In my tyranny of the urgent, I’ve raced through each day without eating my BREAD. Jesus said to them, “I am the bread of life; he who cones to Me shall not hunger, and he who believes in Me shall never thirst” (John 6:35).

JESUS: The “wonderful counselor, Prince of Peace” (Isaiah 9:6) “our refuge and strength, a very present help in trouble” (Psalm 46:1) has been absent from my mind these past few days … even though I know in my heart He is “Immanuel, God with us.”

Frustration wanes like the moon while the Holy Spirit convicts my soul. I’m the root of the problem, the common denominator of all my frustration. Fatigue would have me stay at home, but it is Wednesday night so I go to church where no one knows I have an attitude.

When the sermon is over, I participate with other saints in the Holy act of communion. With head bowed and eyes closed, I confess my rotten, horrible, bad attitude…AND the “lack of quality time spent with Him” that led to such a dismal state of mind.

Worship music fills the room, but silence seals my lips as I seek forgiveness. I mentally run to the cross where I “drink His blood and eat His broken body” in remembrance of Jesus the Christ who died for me.

Praise music reaches a crescendo. With tear-stained cheeks, I stand with upraised arms. Frustration, as well as guilt, subsides…..replaced by another attitude.

An Attitude of GRATITUDE

 

Sun-kissed Day

I kick off my high heels after a day of substitute teaching and head for the couch. Heavy eyelids beg for a catnap, but weary muscles suggest a walk.

Catnap wins. I lean into the cushioned armrest, listening to the wall clock’s advancing second hand. But instead of it lulling me to sleep, I hear conviction: “You should walk before it gets dark, you should walk before it gets dark.”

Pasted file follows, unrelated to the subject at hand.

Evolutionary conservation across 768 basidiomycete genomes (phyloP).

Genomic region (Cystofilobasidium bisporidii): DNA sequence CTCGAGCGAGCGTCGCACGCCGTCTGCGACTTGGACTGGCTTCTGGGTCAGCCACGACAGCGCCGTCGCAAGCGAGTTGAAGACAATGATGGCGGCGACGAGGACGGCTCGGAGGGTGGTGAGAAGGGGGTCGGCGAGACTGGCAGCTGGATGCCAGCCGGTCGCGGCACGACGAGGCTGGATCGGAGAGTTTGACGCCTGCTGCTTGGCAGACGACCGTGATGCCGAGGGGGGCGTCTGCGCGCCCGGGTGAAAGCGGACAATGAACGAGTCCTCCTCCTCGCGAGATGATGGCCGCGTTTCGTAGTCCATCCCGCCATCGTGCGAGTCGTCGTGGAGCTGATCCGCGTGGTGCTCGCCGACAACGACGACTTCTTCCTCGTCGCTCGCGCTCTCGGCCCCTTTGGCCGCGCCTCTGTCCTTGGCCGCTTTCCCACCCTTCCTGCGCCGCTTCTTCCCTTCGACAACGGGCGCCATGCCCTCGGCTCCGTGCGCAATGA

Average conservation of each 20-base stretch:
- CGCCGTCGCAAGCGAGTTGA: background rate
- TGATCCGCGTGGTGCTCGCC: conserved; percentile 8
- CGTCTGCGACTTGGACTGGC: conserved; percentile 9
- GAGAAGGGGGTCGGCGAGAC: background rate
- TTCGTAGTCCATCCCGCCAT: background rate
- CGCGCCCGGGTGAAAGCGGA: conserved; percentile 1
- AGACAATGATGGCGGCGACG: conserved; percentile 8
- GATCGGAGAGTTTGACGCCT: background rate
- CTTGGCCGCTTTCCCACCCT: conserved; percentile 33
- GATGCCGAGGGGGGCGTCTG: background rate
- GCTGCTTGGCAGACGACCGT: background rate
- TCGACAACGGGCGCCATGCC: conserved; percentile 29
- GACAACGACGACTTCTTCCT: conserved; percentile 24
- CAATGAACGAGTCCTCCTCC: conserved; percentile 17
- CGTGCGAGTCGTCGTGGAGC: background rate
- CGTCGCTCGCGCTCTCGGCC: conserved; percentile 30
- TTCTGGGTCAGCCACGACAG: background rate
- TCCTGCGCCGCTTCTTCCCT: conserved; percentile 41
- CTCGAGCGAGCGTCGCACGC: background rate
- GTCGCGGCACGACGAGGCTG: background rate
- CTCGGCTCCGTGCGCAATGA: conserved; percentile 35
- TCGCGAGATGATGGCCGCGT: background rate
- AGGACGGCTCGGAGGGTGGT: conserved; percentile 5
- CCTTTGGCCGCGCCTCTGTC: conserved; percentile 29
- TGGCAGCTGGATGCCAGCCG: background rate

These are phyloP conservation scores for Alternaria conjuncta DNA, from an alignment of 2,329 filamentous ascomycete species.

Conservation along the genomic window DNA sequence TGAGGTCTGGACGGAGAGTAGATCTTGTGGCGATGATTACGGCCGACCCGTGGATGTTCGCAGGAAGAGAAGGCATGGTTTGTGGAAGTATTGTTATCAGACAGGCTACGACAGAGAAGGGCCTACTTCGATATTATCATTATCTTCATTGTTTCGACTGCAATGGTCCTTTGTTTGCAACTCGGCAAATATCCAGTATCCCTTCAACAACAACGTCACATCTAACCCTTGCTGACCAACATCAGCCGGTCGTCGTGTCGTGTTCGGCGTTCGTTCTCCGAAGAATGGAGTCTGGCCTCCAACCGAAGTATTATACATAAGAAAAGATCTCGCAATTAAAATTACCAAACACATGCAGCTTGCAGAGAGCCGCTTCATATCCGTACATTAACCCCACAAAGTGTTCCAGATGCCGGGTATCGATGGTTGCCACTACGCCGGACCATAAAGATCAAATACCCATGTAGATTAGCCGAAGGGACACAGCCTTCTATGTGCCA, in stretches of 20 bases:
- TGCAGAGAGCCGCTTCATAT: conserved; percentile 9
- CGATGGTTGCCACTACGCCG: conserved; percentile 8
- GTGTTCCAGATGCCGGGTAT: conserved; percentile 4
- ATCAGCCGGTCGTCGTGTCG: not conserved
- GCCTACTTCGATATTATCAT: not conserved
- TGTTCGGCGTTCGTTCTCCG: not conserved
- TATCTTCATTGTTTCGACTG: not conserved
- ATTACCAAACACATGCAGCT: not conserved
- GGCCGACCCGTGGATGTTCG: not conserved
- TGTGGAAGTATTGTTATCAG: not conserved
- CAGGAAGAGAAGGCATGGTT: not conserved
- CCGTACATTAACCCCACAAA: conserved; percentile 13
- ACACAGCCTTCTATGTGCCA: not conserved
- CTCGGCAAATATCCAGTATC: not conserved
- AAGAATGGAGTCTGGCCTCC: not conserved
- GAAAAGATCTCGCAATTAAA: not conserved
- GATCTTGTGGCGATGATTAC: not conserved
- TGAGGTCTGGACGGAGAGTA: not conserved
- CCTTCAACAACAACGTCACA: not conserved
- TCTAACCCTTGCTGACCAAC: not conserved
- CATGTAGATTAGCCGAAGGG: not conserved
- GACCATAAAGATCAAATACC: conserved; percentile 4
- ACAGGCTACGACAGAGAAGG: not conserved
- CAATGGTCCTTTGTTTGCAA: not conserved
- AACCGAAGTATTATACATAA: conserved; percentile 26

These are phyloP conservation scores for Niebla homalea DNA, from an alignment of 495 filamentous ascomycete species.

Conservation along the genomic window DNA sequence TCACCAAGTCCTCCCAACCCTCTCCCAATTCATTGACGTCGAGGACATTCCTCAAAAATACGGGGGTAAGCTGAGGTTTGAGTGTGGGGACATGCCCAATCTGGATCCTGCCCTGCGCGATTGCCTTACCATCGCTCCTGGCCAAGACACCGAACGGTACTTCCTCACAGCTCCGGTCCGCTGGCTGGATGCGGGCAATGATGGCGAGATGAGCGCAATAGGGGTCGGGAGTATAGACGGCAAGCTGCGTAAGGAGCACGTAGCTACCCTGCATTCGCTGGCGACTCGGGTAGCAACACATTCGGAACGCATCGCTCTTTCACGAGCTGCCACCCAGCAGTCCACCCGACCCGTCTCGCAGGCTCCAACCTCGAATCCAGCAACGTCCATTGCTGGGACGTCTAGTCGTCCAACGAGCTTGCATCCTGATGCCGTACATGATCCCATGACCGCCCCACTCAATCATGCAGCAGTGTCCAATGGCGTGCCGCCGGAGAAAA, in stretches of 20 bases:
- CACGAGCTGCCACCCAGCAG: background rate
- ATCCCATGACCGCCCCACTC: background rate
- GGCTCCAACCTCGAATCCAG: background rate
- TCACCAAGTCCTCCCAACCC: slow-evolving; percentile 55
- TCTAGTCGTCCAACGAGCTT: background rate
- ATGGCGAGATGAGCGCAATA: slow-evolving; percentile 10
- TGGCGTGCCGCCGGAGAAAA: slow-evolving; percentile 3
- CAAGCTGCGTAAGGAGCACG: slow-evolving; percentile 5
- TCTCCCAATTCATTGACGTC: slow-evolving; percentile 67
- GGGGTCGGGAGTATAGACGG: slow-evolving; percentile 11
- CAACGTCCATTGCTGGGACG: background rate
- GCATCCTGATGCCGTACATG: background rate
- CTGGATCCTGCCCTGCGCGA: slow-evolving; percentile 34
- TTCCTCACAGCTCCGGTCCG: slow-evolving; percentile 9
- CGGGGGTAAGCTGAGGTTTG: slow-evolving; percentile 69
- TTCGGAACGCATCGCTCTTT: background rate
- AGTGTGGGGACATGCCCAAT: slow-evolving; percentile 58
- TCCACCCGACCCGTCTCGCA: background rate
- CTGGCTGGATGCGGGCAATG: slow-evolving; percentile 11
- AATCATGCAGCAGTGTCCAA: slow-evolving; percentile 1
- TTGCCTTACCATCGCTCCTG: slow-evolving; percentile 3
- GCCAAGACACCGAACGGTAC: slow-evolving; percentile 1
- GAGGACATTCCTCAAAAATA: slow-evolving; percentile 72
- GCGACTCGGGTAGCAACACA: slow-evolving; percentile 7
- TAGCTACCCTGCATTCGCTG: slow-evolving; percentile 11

My stiff joints squeak like the Tin Man in Oz as I push myself up from the couch.

“Sorry,” I respond to defiant limbs. “It’s the New Year. Either we lose weight or we buy a bigger pair of jeans.”  Lose weight wins. I shove my AARP feet into tennis shoes and head outdoors.

The calendar says it’s January, but the sun-kissed day makes it feel like April. My heart leaps knowing the cold ground will soon give birth to Daffodil bulbs. Pine trees and leafless Oaks line the asphalt street cheering me onward as an “acclivity” looms before me.

       FYI: “the definition of acclivity: an ascending slope (as of a hill).” That was one of the vocabulary words in our Literature class today.  I don’t know about the students, but I learned something.

      Heart pounding, chest heaving, I take baby steps until the road flattens ____________

When I’m halfway around our three mile loop, I peel off my scarf and vest. I’d quicken my pace, but it feels as though my legs are dragging an anchor through lake water. Voices in my head drown the music on my IPOD: Out of shape! Use it or lose it!  

My breath catches as a jackrabbit darts across my path and disappears into the wooded landscape……

Dare I behave like Alice in Wonderland and chase that silly rabbit? A smile stretches across my face as my thoughts turn outward, and then upward,

                Where a three-quarter moon, upstaged by the western sun’s golden glow, peeks through a powder blue curtain. My stride increases, matching the rhythm of Casting Crown’s praise album dancing in my ear.

Eyes fixed heavenward, I raise my hand to honor HIM who made the day, “This is the day which the Lord has made; Let us rejoice and be glad in it.” (Psalm 118:24),

and dwell on the ONE who “made the moon for the season; The sun knows the place of its setting.” (Psalm 104:19)

After my walk, I kick off my tennis shoes. And bright-eyed, look out my kitchen window as heaven’s blue canvas melts into a rosy hue.